NTC eyes new rules on minimum speed for mobile broadband

Chrisee Dela Paz

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NTC eyes new rules on minimum speed for mobile broadband
The National Telecommunications Commission is targeting the promulgation of the new rules by November

MANILA, Philippines – After setting the minimum speed for services marketed as “fixed-line broadband,” the National Telecommunications Commission (NTC) is targeting to release draft rules covering “mobile broadband” on Monday, August 24.

NTC Director Edgardo Cabarios said on the sidelines of a Senate hearing on Tuesday, August 18, that his office “is targeting to promulgate the new rules on mobile broadband speed in November.”

“We already have the draft. We’re going to publish it Monday next week, and then there will be public consultations with stakeholders,” Cabarios added.

This was after NTC signed on August 13 Memorandum Circular No. 07-08-2015, stating that “broadband” must have data connection speed of at least 256 kilobits per second (kbps) – the standard of the International Telecommunications Union. (READ: New Internet speed minimum throwback to ’90s?)

The new circular, however, only covers fixed-line services, such as DSL, fiber, and cable. Mobile broadband is not yet included in the new circular. (READ: Pressure on PLDT to solve PH’s slow Internet)

During the Senate hearing, Senator Paolo Benigno “Bam” Aquino IV noted that “about 90% of Internet users in the Philippines are in mobile, while only 10% use fixed-line services.”

Asked why NTC did not include mobile broadband in the new circular, Cabarios replied: “It is to hasten the implementation of rules. As most customers use mobile when accessing the Internet, we are expecting a lot of opposition.”

“Draft rules on services advertised as mobile broadband is ready so we can move forward with this while implementing the one for fixed-line,” he added.

Cabarios said the minimum speed for mobile broadband is about the same with that of fixed-line.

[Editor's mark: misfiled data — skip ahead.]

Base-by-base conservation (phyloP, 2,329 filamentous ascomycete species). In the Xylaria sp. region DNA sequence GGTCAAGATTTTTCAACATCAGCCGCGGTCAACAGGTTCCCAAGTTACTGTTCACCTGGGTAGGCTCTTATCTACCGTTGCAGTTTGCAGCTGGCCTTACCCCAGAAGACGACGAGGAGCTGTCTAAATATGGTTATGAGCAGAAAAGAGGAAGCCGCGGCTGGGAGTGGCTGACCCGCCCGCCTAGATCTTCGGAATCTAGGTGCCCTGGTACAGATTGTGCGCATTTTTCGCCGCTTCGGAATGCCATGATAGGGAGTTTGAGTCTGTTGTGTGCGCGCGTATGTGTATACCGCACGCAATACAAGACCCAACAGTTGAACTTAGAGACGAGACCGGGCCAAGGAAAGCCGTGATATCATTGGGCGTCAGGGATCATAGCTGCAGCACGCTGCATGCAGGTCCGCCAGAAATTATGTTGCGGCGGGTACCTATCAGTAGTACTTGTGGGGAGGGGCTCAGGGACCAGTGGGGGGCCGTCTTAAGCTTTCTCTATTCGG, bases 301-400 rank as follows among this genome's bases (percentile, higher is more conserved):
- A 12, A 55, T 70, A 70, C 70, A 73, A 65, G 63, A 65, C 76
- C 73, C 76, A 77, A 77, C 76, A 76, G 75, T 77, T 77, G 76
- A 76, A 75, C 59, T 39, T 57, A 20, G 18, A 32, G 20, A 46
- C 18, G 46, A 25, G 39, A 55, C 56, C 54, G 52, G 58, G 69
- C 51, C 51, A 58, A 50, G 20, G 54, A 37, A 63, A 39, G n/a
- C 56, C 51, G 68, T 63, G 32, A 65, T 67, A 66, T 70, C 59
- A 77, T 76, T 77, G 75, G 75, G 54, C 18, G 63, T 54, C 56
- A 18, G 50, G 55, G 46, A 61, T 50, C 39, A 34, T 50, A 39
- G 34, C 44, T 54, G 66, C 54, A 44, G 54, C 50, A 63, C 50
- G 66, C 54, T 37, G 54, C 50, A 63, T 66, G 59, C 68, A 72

Mary Grace Santos  – an independent researcher for think-tank LIRNEasia – said that after researching on the state of the Philippines’ Internet, she found out that it is run by major operators that control infrastructure and pricing.

Santos added that her group ICT Policy found out  that major Internet service providers’ actual speed never reaches the advertised speed.

‘New rules won’t solve Internet woes’

But for Aquino, NTC’s new advertising rules will not solve the sorry state of the country’s Internet.

“Even [if] there will be IP (Internet protocol) peering, these will not address the slow, costly Internet service in our country. What we need is government intervention and a very competitive market,” Aquino told reporters on the sidelines of the hearing.

“We should provide an environment for the emergence of communication structures that will benefit the vast majority of consumers in the country which has a broad economic growth geared toward increasing competition,” Aquino stressed.

The recently signed Philippine Competition Act, according to the senator, will “hopefully help in the entry of new players, and will then help us in having more choices, higher quality, and cheaper prices for our Internet connection.”

But the government needs to relax the foreign ownership limitations, which are currently being deliberated in Congress, Aquino said.

“How can we attract competition and entice other foreign telcos to invest here if there are tight restrictions like the 60-40 rule?” he added.  (READ: Monopolies, duopolies hamper PH inclusive growth)

Government intervention needed

Other than attracting competition, Aquino said the government must also intervene and help the private sector to invest heavily in ICT infrastructure. (READ: Slow Internet? Blame red tape – telcos)

Socioeconomic Planning Secretary Arsenio Balisacan, who was at the hearing, agreed with Aquino. “The government plays a big role. ICT development should not be left alone to the private sector. The government should serve as a backbone.”

“High cost and low speed Internet is constraining the capacity of the Philippine economy to achieve faster growth,” he explained, and cited the need to help telcos build infrastructure.

In line with this, Balisacan said the government proposed to increase the budget for ICT to P4.37 billion ($202.40 million) in 2016 from P1.76 billion ($81.42 million) in 2014.

ICT, according to Balisacan, is a great equalizer. “For inclusive growth, information needs to be accessible to far-flung areas,” he said.

“Now, the only way to grow the economy inclusively is to improve the transaction of goods and services, and that will be achieved only with better Internet connection,” Balisacan said.

In the meantime, NTC’s Cabarios said his office will record Internet measures twice a week and will publish results monthly. It will also provide consumers a measurement tool available for download.

The NTC, according to Cabarios, will specify the average speed, up to speed data rates, and more.

He said the NTC will conduct a pilot test of the Internet connection speed in September, and will officially start Internet speed testing in October.  Rappler.com

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